Contact: Lainie Castle, Asst. Director, Development
For Immediate Release
May 14, 2003
The American Library Association (ALA) is pleased to announce that Michael Moore, author, activist and winner of the 2002 Oscar for best documentary film, has donated $25,000 to support the ALA Spectrum Initiative. Moore originally pledged this support for Spectrum during a speaking engagement at ALA’s June 2002 Annual Conference in Atlanta.
“I am so pleased to be able to share this news with the library community,” said ALA President Maurice J. (Mitch) Freedman. “In a time of nationwide draconian cuts in library funding nationwide, this is a real bright spot. It was a pleasure to have Michael Moore speak at my program in Atlanta, and we are proud to have him as a partner in the ALA’s efforts. The Spectrum Initiative is critically important to the library profession and to all the diverse users librarians serve every day.”
To learn more about Freedman’s 2002 program, sponsored by Dynix, please visit the ALA Web site, under Events and Conferences and click “past conferences and other events.”
After librarians organized to save his book “Stupid White Men” from being censored or pulped last year, Moore has been a self-proclaimed lover of libraries and librarians. In addition to making a personal donation to Spectrum, Moore has offered to devote a portion of his Web site to promote ALA’s Campaign to Save America’s Libraries, the Children’s Internet Protection Act (CIPA) Legal Defense Fund and the ALA’s education efforts around the USA Patriot Act and libraries. He also has offered to have several thousand copies of his books and films donated to libraries that are under-funded or dealing with budget cuts.
“This donation is only the beginning of what will be an ongoing effort on my part to rally my fellow Americans to support their local libraries. I intend to raise tens of thousands more, both in my appearances around the country and via my Web site,” Moore said. “I will not allow one of our most precious national resources – our free, public libraries – to suffer any further abuse. It is their budgets that get cut first. It is their staffs who are paid some of the lowest wages among professionals in the country. And now, it is their privacy – and the privacy rights of any person who holds a library card – that is now under attack.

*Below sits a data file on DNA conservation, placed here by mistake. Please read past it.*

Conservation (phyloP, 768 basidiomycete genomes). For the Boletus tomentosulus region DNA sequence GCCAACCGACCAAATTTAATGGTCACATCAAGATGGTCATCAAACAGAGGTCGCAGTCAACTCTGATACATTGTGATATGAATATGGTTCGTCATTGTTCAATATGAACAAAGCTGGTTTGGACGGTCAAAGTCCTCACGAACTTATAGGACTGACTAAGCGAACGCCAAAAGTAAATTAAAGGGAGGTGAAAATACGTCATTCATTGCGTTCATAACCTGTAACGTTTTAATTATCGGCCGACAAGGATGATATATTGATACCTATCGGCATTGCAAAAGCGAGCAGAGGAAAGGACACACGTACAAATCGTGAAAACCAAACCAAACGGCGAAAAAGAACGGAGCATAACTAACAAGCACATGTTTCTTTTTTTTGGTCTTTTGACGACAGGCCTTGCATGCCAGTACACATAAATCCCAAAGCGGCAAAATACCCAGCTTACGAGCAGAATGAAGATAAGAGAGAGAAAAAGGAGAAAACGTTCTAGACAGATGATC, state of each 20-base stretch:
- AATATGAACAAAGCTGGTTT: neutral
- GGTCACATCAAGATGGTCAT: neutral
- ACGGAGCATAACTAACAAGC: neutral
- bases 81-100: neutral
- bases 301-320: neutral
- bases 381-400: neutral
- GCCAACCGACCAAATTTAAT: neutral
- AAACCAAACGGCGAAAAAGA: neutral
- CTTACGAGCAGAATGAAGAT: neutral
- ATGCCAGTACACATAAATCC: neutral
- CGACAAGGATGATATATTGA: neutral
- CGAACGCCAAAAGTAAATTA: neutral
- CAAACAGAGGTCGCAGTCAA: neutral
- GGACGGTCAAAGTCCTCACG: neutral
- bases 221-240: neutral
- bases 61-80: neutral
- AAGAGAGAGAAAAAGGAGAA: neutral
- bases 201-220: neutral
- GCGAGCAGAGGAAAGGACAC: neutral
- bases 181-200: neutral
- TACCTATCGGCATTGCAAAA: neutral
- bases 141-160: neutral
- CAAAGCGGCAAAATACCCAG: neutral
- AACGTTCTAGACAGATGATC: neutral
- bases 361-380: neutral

“I am proud to do what I can to support our libraries and their librarians. Without them, and without this basic American right to read a book – any book – regardless of one's socio-economic status, we will surely be less free as a people. Freedom is only preserved when its citizens have total access to all information and the free flow of ideas,” Moore added.
To read more about the USA Patriot Act, Banned Books Week and other intellectual freedom issues in libraries, please visit http://www.ala.org/alaorg/oif/
Established in 1997, the Spectrum Initiative is ALA's national diversity and recruitment effort designed to address the specific issue of under-representation of critically needed ethnic librarians within the profession. Spectrum’s mission is to improve service at the local level through the development of a representative workforce that reflects the communities served by all libraries in the new millennium. The Spectrum Initiative's major drive is to recruit applicants and award $5,000 scholarships to American Indian/Alaska Native, Asian, Black/African American, Hispanic/Latino or Native Hawaiian/Other Pacific Islander students for graduate programs in library and information science.
To learn more about Spectrum, please visit www.ala.org/spectrum, or to make a donation to the Spectrum Initiative, go to https://cs.ala.org/onlinegift/ With additional questions, please contact the ALA Development Office at 312-280-5050.